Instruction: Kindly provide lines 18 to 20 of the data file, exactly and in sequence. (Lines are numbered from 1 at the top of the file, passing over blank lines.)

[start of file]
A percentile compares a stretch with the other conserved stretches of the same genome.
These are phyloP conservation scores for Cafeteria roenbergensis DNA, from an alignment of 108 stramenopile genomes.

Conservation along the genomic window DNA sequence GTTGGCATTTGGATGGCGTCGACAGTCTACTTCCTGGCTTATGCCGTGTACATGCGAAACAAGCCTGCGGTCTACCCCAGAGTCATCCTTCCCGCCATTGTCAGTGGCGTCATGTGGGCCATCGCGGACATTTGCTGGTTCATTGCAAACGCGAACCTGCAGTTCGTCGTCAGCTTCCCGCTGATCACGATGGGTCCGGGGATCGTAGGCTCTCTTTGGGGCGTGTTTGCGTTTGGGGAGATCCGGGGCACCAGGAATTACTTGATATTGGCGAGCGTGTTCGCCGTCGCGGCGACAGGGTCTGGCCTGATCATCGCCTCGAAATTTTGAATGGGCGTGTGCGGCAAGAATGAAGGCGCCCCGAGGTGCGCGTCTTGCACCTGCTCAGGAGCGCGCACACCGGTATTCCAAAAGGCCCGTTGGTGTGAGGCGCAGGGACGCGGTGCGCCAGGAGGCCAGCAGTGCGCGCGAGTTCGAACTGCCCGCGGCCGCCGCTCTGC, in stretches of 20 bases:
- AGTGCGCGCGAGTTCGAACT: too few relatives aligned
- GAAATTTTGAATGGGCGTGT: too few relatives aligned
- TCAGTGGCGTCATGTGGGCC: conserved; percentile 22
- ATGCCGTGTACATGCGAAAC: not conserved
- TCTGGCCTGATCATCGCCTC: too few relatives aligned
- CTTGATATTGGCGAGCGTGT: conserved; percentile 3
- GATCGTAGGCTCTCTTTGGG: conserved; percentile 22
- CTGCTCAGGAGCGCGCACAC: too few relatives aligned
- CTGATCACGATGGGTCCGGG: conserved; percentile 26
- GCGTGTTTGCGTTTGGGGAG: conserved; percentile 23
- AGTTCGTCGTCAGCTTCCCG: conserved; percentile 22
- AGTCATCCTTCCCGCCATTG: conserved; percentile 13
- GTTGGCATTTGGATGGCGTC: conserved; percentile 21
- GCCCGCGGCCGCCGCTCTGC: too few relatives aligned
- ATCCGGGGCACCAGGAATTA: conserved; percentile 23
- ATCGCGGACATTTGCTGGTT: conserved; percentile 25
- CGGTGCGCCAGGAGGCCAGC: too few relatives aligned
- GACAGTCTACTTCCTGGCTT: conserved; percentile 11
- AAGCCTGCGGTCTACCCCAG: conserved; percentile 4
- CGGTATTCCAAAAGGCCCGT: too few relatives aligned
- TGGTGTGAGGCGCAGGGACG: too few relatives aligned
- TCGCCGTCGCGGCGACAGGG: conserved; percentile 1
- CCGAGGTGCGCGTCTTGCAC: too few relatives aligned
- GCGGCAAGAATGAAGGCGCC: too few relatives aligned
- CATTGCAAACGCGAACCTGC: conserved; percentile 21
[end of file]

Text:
- ATCCGGGGCACCAGGAATTA: conserved; percentile 23
- ATCGCGGACATTTGCTGGTT: conserved; percentile 25
- CGGTGCGCCAGGAGGCCAGC: too few relatives aligned